This case also helps prove that the extension itself can indirectly improve ad performance. Although it only directly accounted for seven conversions, it helped display a prominent, more informative ad. Granted, the promotion itself had the costliest CPA. However, overall performance is the important focus point. As with Case 1, ads with the promotion extension are the winners in Case 2.
Cases 3 and 4
Cases 3 and 4 show situations where the promotions differed between the promo extension and the promotional text. In other words, when they were shown together, two different promotions were covered. Other than that, they were similar to Case 1 and Case 2, focusing on branded campaigns. Again, the first table covers ad performance when the extension was present and the second table covers ad performance without the extension, comparing a promotional ad and a general ad.
Although CTR and CPA performed better for the promotion extension ads, Case 3 was the first situation where conversion rate was down. It is important to note that the promotion extension and the promotional text ad were covering two different promotions. Granted, this test was not as straight-forward as Cases 1 and 2, but Google will only let one promotion extension run per campaign. If an account has multiple promotions running at once, it is important to view the results through this lens as well.
The lower conversion rate could be attributed to multiple factors. Maybe the wrong promotions were used? Maybe one promotion was better? Maybe two promotions in one ad provided too much information? Either way, some data was still consistent. That is, CTR was higher and cost per conversion was lower. This leads me to think that the drop in conversion rate was likely due to the actual promotions and how they were used, not the extension itself. Let’s see how Case 4 went.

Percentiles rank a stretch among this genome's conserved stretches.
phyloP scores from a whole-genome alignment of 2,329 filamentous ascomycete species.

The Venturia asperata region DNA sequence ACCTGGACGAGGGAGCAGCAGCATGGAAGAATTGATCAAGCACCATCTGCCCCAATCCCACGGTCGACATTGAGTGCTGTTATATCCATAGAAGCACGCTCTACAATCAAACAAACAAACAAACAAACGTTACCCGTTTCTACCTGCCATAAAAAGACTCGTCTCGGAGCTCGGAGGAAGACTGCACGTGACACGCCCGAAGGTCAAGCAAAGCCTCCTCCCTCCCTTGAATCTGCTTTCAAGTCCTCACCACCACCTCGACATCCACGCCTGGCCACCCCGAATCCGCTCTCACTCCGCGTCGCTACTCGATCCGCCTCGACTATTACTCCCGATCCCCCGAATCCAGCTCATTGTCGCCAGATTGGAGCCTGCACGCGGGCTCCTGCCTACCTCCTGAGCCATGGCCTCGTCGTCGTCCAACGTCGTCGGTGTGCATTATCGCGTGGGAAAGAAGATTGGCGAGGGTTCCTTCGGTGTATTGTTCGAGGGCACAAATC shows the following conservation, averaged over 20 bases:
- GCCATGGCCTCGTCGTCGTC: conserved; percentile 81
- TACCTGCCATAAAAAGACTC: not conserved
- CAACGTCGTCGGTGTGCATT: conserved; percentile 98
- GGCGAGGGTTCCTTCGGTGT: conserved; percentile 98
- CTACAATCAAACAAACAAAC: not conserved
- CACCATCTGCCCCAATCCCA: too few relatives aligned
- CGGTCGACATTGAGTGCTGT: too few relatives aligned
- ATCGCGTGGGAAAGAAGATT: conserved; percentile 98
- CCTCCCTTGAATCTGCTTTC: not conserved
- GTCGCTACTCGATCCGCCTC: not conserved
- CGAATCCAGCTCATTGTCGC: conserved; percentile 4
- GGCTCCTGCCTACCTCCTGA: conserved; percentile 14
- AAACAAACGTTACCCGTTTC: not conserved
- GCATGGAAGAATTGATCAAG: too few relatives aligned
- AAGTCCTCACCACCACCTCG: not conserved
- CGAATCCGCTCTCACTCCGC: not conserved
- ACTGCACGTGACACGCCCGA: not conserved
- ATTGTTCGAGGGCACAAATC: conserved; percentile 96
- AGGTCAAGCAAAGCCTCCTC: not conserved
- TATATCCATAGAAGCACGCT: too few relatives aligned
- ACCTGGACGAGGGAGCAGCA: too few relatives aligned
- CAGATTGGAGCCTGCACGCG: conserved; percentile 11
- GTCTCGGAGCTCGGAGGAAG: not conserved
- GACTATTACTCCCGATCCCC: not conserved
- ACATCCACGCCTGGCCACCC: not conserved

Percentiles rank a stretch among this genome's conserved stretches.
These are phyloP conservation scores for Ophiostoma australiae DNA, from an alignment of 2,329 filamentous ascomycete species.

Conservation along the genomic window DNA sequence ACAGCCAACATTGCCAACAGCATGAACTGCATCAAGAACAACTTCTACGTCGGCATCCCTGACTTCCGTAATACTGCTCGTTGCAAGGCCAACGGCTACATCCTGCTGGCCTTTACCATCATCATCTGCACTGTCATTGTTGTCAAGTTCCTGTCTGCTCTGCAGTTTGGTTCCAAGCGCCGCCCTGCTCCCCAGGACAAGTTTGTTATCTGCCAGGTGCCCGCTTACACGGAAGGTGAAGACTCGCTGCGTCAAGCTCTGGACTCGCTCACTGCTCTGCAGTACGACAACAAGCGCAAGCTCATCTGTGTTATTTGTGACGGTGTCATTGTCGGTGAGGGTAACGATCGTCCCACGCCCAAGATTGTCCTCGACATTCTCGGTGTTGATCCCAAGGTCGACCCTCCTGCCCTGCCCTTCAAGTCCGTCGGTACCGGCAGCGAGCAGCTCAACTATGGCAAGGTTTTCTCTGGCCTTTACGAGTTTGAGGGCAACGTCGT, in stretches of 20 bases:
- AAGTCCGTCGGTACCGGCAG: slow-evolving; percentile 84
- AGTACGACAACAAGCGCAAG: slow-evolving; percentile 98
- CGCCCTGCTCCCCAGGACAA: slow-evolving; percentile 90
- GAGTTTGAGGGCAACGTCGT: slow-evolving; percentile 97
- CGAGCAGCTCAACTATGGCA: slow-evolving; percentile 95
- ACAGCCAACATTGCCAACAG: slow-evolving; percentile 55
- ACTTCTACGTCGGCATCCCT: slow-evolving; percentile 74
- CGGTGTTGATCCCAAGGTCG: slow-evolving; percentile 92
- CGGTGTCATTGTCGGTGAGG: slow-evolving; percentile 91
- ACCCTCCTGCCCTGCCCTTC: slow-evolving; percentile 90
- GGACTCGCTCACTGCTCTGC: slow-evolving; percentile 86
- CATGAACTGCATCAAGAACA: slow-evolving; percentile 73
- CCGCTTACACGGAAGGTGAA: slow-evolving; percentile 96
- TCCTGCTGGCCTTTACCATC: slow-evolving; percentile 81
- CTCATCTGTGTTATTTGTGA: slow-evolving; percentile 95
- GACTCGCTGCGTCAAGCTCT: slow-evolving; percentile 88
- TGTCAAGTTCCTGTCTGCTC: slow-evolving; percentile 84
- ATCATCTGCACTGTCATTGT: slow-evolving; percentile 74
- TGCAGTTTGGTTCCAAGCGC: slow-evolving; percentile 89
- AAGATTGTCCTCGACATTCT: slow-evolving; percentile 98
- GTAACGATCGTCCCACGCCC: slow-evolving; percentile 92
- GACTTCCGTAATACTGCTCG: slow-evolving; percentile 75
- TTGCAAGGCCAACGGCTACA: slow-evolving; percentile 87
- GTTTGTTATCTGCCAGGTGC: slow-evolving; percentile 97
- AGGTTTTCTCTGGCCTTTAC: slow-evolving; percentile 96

Case 4 was the exact same situation as Case 3, only with two different promotions. This time, running two different promotions worked best. When the promotion extension was present with the ad, performance improved across the board with the higher CTR, lower cost per conversion, and a higher conversion rate. Unfortunately, this was another situation where (for whatever reason) Google decided to show the promotion extension only a fraction of the time. So, it is important to keep in mind that a quality promotion extension doesn’t guarantee quality impressions.
Before jumping to conclusions or questioning my methodology, let me play devil’s advocate and address the concerns you may already have.
One could argue that the actual promotions and what they offered created better performance, rather than how the promotion was shown. Yes, this could be. However, based on the four different cases in this post and a frame of reference for previous account performance (again, looking at one ecommerce account), promotion extensions have improved ad performance anywhere from barely noticeable to substantially. Furthermore, they have never hurt performance to this point. So, if they are that quick and easy to setup, then why not?
One could also argue that the cases have better performance because they are under the scope of branded campaigns. Yes, this is true, but here is my reason why I chose to only look at branded. For one, I did not have enough data for promotion extensions in specific campaigns (the extensions were in beta at the time). Also, more specific campaigns generally have a more specific intent. For these tests, I wanted to analyze a broader intent around campaigns that historically performed well, and see if there was actually room to increase performance. I was pleased with the results.
So far, there are a few limitations with promotion extensions and much room for improvement. For one, the character count in the “Item” line is limited to 20 characters, which often creates a struggle to display your intended message. Also, as I’ve said a few times, we can’t control when they are shown. However, this is the situation with other extensions as well, so it makes sense in that regard.
All that aside, promotion extensions have proved to be a great addition. I am constantly hit with different promotions – sometimes they are in advance and often times they are a day late. Either way, the promotion extension has become my first step for getting that initial exposure. It is a quick and easy option that buys me some time to work the offer in elsewhere without missing out on initial opportunities in search campaigns.
Want to see proof? Check out this Case Study on the Google site where we got a 20% higher ROAS for Shoe Carnival with promotion extensions!